Sixteen congressmen scored a perfect 100%, voting for all 50 anti-pork amendments. They are all Republicans.Only 16 members of Congress voted in favor of all 50 anti-pork amendments, while 105 members of Congress voted against all the amendments aimed at removing the pork.
105 congressmen scored an embarrassing 0%, voting against every single amendment. The Pork Hall of Shame includes 81 Democrats and 24 Republicans.
Let's consider some of the pork projects:
$300,000 for the On Location Entertainment Industry Craft and Technician Training projectI think a list like this is troubling enough (just try to figure out which enumerated power in Article 1, Section 8 of the Constitution these spending projects fit under). But, a list may not help you understand why all this seems like corruption to me. So, consider this note by the Club for Growth:
$150,000 for the South Carolina Aquarium
$200,000 for the Corporation for Jefferson's Popular Forest
$2,000,000 for the Charles B. Rangel Center for Public Service (Hmmm, guess we know who requested this one)
$628,843 for grape genetics research
$400,000 for the alternative uses of a tobacco grant
$489,000 for Ruminant Nutrition Consortium
$6,371,000 for the wood utilization grant
$1 million to the Center for Instrumented Critical Infrastructure in Johnstown, Pennsylvania, requested by Rep. John Murtha (D-PA). No congressional member could confirm the existence of the alleged Center. Amendment failed, 98-326.What is a voter to think when 326 members of Congress vote to spend $1 million on something they don't know exists?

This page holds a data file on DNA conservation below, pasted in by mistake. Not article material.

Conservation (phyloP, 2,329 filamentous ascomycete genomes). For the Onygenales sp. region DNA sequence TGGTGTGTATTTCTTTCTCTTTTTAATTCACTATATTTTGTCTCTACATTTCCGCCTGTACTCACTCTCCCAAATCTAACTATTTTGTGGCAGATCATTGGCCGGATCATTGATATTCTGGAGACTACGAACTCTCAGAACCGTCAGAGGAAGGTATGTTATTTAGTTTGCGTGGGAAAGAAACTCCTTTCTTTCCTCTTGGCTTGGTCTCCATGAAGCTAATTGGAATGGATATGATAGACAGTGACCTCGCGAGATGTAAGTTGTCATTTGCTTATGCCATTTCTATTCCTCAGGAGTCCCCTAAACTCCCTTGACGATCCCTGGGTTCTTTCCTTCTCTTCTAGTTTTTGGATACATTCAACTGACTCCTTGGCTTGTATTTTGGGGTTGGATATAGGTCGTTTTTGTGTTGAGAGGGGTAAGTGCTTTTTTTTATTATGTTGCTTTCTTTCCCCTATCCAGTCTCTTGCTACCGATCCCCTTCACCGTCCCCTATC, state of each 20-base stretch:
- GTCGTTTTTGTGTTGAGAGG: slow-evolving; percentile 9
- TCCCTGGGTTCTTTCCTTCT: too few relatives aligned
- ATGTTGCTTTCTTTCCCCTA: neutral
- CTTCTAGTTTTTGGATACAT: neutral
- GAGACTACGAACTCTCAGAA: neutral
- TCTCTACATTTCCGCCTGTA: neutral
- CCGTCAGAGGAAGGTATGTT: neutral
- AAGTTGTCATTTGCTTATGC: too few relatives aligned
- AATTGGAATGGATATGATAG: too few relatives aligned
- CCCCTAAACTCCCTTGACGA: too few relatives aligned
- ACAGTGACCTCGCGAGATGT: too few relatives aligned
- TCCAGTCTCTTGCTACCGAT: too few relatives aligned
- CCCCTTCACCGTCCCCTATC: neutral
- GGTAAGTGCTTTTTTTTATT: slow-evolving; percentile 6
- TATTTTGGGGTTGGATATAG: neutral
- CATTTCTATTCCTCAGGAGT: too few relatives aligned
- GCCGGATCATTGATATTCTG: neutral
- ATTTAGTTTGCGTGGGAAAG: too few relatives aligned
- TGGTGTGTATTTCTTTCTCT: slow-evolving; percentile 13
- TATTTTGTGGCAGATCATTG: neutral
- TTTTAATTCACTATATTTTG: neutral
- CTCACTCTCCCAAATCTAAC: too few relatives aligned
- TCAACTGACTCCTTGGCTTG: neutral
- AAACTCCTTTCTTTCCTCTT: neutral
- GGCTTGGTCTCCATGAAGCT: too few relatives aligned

Oh, let's not forget, one of the 50 amendments to remove the pork did actually pass:
$129,000 for the "perfect Christmas tree" project.I guess we can't look forward to a future with perfect Christmas trees. Well, good, this is probably as it should be.
The corruption in all of this is not that Congress spends money on such projects. It is inherent in the characteristics of legislatures to supply the rent seekers with such projects. The corruption in all this is that these projects become part of appropriations bills because individual members of Congress are allowed to put them there, and often the individual requests for such spending projects are made secretly because the members making the requests are not identified. It has even been the case in the past that such earmarks do not appear in the written language of the appropriations bills being passed by Congress.
I would certainly like to see our corrupt Congress reformed, but alas, I do not think this is very likely. I would certainly like to see Congress and the federal government in general significantly constrained in the powers it is allowed to exercise. Unfortunately, the Supreme Court doesn't seem to have the heart for this either (although there was a time back in history when it did).
Maybe, though, people can come to see government as it is, and to see it's nature as James Madison (and his compatriots) told us long ago. But, given that I suggest to my students that they assume voters are rationally ignorant, there is not much hope for this idea either.
I'm kind of bummed now. Maybe I should think about joining the rationally ignorant.